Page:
NUS’ londgstanding policy of ‘No Platform’ has come under fire following allegedly anti-Semitics comments made by its new leader

 

The NUS (National Union of Students), in recent weeks, has received a lot of criticism about its recent actions. Firstly, being elected as the President of the organisation, Malia Bouattia, who, despite being the first ever black Muslim female leader, something which should be commended, came under pressure after reportedly making anti-Semitic comments. Secondly, with the organisation having had the policy since 1972, 54 per cent of students who were asked said that the NUS was right to have a ‘No Platform’ policy. This is a policy which allows the NUS and individual universities to ban individuals or organisations from speaking on student union premises.

While controversial, the policy helps, in certain situations, filter those who may be seen as extreme or strongly offensive out of the NUS conversation. Despite the criticism, the overall list only includes six organisations. These are the English Defence League; Al-Muhajiroun; the British National Party; Hizb-ut-Tahrir; the Muslim Public Affairs Committee and National Action. Having done research into the aims and intentions of the organisations listed, with the exception of possibly the Muslim Public Affairs Committee, it is entirely justifiable to ban them from speaking on student union premises or NUS events.

On the other hand, it is not entirely unreasonable to make the suggestion that the policy has its flaws. In early 2016, student members of the NUS came under criticism and rightly so, for trying to No Platform ‘Hope Not Hate’, a campaign which works towards stamping out racism and fascism.

While I see that the policy has its advantages and disadvantages, for the most part, it is down to individual student unions to decide if it is necessary to No Platform certain individuals and organisations. This, while possibly being controversial, gives universities the opportunity, especially now, to rid their institutions of any onset of extremism or extremist behaviour. Of course, this might depend on your definition of ‘extremist behaviour’.

The opposing argument is that the policy itself limits one of our basic human rights: free speech. Unfortunately, anyone who tries to argue against this hasn’t really got a leg to stand on. However, with careful consideration, the policy can be implemented without limiting the voices of students who genuinely want to make a positive change. While both sides of any argument should be heard, there are limits to what many would deem appropriate in the setting of student unions. Certainly, terrorist groups, such as the two that are already on the NUS No Platform list, have no place in a university or a student union.

On the other hand, there is, with any decision made by a student union, a certain level of tolerance towards minority views that we have to have. It is my position that unless the individual is deemed dangerous to students or student debate, there is no reason to No Platform an organisation or individual. Minority views are something we should embrace in order to help widen the conversation about students and their issues. After all, we live in a democracy. It would be hypocritical for me to suggest banning a certain politician just because they don’t have the same views as myself.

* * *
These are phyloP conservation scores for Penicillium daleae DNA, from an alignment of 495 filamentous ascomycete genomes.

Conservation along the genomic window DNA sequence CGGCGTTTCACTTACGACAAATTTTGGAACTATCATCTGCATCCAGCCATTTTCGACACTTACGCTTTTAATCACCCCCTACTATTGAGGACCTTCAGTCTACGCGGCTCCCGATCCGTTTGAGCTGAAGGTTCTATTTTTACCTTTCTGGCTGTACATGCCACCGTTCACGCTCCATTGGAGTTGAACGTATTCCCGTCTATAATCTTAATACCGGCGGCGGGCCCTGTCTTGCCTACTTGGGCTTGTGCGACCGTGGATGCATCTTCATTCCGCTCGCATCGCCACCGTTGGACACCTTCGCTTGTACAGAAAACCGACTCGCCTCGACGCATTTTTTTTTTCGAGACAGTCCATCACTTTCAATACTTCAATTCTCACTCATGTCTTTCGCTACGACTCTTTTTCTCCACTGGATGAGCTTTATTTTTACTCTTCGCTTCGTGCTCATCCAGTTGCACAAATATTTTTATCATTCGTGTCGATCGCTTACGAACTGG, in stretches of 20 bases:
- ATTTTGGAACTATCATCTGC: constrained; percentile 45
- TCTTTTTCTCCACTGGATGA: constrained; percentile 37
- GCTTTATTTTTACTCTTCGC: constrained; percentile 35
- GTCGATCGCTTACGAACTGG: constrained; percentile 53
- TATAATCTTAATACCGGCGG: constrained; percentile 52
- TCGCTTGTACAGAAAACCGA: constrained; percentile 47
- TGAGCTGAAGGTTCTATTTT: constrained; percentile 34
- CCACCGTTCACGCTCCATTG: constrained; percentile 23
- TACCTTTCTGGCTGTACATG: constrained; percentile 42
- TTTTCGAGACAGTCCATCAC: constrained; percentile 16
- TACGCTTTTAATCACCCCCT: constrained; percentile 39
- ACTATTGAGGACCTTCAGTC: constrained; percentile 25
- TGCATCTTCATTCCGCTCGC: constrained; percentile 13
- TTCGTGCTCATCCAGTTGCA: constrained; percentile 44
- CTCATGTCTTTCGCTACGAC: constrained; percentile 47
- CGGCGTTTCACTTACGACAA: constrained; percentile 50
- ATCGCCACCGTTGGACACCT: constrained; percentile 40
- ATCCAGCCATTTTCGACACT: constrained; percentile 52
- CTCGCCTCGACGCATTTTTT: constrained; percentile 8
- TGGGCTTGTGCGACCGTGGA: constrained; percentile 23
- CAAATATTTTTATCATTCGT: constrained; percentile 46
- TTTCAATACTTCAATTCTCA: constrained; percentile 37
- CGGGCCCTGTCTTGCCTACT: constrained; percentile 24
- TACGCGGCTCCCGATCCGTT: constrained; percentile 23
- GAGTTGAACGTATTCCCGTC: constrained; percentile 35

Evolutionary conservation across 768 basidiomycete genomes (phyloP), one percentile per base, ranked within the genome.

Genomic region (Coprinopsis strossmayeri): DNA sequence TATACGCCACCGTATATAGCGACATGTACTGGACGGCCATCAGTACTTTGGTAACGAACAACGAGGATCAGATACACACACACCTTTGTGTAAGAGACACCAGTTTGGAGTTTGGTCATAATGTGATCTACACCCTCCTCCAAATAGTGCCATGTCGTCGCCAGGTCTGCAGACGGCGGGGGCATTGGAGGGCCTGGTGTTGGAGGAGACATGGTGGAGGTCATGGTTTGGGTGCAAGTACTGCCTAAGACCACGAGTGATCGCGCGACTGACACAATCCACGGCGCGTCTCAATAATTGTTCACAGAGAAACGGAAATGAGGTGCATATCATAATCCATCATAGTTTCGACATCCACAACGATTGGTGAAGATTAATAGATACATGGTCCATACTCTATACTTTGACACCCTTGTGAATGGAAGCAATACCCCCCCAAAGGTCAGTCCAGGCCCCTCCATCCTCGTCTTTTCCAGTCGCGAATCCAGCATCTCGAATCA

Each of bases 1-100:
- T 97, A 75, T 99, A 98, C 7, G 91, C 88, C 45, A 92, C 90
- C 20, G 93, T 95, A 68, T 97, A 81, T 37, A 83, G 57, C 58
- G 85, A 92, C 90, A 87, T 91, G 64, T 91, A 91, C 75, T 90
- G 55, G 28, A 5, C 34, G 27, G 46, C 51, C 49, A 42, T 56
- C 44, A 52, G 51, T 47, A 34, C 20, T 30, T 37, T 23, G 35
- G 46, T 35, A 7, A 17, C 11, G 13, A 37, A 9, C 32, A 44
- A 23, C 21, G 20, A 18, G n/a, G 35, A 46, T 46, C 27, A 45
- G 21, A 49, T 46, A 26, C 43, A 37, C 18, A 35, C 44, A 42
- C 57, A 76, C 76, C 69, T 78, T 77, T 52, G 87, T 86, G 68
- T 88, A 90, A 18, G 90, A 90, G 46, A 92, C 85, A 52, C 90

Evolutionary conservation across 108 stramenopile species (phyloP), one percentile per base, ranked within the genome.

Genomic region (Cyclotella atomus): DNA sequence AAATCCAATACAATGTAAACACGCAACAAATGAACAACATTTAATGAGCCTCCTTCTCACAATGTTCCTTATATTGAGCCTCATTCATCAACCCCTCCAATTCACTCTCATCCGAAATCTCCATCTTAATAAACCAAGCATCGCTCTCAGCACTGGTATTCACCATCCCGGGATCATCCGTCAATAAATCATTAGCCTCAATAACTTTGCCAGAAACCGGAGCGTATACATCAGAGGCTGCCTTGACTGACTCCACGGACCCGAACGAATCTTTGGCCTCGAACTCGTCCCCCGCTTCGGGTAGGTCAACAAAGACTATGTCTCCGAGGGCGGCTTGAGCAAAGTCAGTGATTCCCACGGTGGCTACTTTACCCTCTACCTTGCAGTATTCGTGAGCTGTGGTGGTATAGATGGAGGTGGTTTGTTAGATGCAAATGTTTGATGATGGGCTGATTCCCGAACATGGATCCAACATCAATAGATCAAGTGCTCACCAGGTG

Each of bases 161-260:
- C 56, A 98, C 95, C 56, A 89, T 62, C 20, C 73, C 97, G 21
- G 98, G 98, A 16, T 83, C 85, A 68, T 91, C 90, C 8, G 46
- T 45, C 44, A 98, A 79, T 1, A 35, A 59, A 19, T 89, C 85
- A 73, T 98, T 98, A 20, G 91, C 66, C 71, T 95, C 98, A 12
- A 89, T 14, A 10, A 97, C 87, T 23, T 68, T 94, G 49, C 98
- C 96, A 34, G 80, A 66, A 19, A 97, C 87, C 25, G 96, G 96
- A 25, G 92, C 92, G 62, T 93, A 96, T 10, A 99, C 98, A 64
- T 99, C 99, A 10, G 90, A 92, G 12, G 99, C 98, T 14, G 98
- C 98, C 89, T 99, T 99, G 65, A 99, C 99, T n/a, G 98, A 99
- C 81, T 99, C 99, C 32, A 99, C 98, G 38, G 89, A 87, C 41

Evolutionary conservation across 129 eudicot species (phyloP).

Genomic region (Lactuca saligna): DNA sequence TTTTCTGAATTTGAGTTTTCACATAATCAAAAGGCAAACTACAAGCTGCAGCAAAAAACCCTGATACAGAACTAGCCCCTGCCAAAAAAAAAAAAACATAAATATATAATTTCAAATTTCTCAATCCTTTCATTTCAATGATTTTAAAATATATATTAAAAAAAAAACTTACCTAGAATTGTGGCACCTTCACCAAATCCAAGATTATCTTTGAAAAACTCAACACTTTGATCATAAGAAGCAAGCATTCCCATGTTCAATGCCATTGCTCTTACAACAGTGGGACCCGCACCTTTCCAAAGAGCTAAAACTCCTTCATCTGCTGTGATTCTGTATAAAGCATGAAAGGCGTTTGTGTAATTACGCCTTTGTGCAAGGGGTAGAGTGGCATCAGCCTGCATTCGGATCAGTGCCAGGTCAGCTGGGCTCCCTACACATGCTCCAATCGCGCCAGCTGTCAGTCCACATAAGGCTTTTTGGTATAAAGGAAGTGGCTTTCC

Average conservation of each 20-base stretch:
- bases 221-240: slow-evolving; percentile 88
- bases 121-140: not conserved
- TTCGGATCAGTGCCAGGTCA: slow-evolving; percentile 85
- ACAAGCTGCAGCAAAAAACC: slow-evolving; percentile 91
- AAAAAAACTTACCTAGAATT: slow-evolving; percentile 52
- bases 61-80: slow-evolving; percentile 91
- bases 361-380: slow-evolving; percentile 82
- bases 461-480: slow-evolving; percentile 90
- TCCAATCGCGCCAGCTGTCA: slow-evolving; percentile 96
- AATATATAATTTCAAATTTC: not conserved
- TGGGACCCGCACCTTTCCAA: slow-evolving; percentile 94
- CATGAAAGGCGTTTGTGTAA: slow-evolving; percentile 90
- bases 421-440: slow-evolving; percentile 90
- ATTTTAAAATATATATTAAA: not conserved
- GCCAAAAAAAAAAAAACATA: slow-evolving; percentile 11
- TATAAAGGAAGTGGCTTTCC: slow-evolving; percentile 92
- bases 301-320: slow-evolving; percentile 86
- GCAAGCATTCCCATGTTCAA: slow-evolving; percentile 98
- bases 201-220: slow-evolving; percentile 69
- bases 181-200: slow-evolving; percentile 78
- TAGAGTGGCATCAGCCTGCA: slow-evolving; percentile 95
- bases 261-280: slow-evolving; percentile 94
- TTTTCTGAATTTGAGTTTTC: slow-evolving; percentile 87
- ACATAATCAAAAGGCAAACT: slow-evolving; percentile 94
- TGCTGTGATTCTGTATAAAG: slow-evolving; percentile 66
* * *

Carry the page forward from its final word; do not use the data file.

My point is that NUS’ policy shouldn’t limit our right to free speech or democracy, but where I do think it becomes appropriate to implement is in situations where the individual or organisation in question may endanger the student voice or the students themselves.

One pressing concern with the No Platform policy though, especially with the new NUS President, is that though it can protect the NUS from extremist or inappropriate views coming from outside the organisation, it cannot do the same for those existing within its ranks. While I’m not suggesting that the NUS  should No Platform their own President, it is definitely hypocritical of the organisation to vote in a president with what some may call inappropriate views and then vote to keep their No Platform policy.

Nevertheless, it is progress to see the organisation voting in their first ever black female Muslim president.

Taking everything into account, while there are flaws, I think that the policy is a good way of protecting students and student democracy from corruption and extremism. As mentioned earlier, the policy is nothing new and up until this year, hasn’t seemed to have caused much controversy. One reassuring thing is that while it might at times come under question, it needs the backing of many students to successfully No Platform a person or organisation. It is good to see that, at least with these safeguards, there is more opportunity for the policy to be used in the right way.